A Star is Born

Get Your Glow On

Shining brightly as a beacon of hope and guiding light, stars hold a heavy symbolic weight with their ethereal luminescence. When it comes to Christmas specifically, it’s the crowning jewel on top of a majestic evergreen tree, the pinnacle of the holiday spirit itself. Why not add a little bit more star power to the whole season, starting with your plate.

Gold Star Bread

What Is Star Bread?

Gold Star Bread is a glorious, glowing ode to brioche, cinnamon rolls, monkey bread, and coffee cake all wrapped up in tender outstretched rays. The dough itself is soft and buttery, rich and warmly spiced, infused with the flaxen hue of ground turmeric. That alone could be turned into a luscious loaf. For a special occasion, though, we might as well go all out. Mocha infuses each twist and turn as a sweet wake up call. Ease into a festive day ahead with your very own golden star leading the way.

Sharing pull-apart bread with loved ones is a whole different experience from whacking off a simple slice. You eat with your hands, drop all pretenses, and can surrender yourself to the tactile sensation of the warm, freshly baked dough. While it makes for a showstopping breakfast or dessert, the assembly is no more complicated than any other yeasted treat.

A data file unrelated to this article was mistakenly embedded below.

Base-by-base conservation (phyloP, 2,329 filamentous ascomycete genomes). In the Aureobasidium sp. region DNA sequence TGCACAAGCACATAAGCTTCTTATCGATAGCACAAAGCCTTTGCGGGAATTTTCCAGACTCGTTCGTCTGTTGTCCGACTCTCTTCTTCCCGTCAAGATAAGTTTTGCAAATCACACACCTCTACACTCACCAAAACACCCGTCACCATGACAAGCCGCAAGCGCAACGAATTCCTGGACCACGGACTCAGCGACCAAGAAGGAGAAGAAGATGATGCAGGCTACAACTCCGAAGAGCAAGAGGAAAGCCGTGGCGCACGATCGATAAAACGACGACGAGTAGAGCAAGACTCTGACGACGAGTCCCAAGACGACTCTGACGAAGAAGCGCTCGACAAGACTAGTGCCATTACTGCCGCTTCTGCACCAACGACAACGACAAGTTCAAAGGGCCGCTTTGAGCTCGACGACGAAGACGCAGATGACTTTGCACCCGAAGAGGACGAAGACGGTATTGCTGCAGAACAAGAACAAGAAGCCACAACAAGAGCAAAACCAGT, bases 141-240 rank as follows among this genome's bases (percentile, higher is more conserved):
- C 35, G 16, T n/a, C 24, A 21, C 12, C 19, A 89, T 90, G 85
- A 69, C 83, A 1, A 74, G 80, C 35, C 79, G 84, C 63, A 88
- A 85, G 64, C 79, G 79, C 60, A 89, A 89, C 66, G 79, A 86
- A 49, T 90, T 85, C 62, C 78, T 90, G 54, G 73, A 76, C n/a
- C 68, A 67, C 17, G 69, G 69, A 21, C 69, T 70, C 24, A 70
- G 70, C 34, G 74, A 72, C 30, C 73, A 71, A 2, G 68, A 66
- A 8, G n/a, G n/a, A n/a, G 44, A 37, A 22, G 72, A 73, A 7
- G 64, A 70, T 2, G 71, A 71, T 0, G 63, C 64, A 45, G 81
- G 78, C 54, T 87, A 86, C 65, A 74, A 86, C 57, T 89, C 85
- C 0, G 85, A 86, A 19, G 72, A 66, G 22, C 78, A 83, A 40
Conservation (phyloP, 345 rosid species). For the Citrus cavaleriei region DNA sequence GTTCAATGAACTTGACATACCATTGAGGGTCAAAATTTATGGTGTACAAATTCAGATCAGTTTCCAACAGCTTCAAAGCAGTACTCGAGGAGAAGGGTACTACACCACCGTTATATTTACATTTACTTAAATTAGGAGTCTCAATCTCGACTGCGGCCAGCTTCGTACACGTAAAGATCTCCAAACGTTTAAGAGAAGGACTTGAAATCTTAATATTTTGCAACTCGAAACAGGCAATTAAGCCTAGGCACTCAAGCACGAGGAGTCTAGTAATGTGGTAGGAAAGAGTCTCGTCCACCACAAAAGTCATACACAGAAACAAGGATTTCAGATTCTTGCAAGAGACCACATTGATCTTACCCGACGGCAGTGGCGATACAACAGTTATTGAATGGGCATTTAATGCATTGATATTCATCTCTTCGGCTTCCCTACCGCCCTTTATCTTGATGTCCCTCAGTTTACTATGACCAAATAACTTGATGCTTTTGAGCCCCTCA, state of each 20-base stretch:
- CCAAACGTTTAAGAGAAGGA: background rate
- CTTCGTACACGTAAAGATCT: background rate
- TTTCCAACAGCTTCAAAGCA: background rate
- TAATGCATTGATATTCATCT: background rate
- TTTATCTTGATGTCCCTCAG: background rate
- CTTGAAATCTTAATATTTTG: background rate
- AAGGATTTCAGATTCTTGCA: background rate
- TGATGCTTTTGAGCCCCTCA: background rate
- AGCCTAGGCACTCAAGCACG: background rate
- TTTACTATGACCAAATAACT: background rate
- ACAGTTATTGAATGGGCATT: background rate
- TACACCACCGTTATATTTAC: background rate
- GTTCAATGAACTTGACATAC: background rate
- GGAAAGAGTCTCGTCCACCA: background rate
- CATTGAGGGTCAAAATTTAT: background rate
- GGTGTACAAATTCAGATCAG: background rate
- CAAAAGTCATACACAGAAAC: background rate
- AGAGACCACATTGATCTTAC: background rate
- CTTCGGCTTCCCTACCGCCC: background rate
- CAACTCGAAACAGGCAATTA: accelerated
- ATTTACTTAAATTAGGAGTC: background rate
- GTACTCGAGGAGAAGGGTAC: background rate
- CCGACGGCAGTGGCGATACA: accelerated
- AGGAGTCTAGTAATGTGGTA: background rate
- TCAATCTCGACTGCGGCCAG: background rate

Gold Star Bread

Filling Ideas for Star Bread

If you’re not a coffee person, you’ve got plenty of flavorful options.

  • Easiest of all, simply omit the coffee powder and keep it cocoa.
  • Swap the coffee and cocoa for ground cinnamon.
  • Use brown sugar and chai spices.
  • Add roughly chopped pecans, walnuts, and/or crystallized ginger.

The sun may hide away on some winter days, but the stars will still come out to guide your way. Hold on to that golden glow through the holidays and beyond.

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Pull Yourself Together

There are few universal truths in life, but I know this to be true: Everyone loves pizza.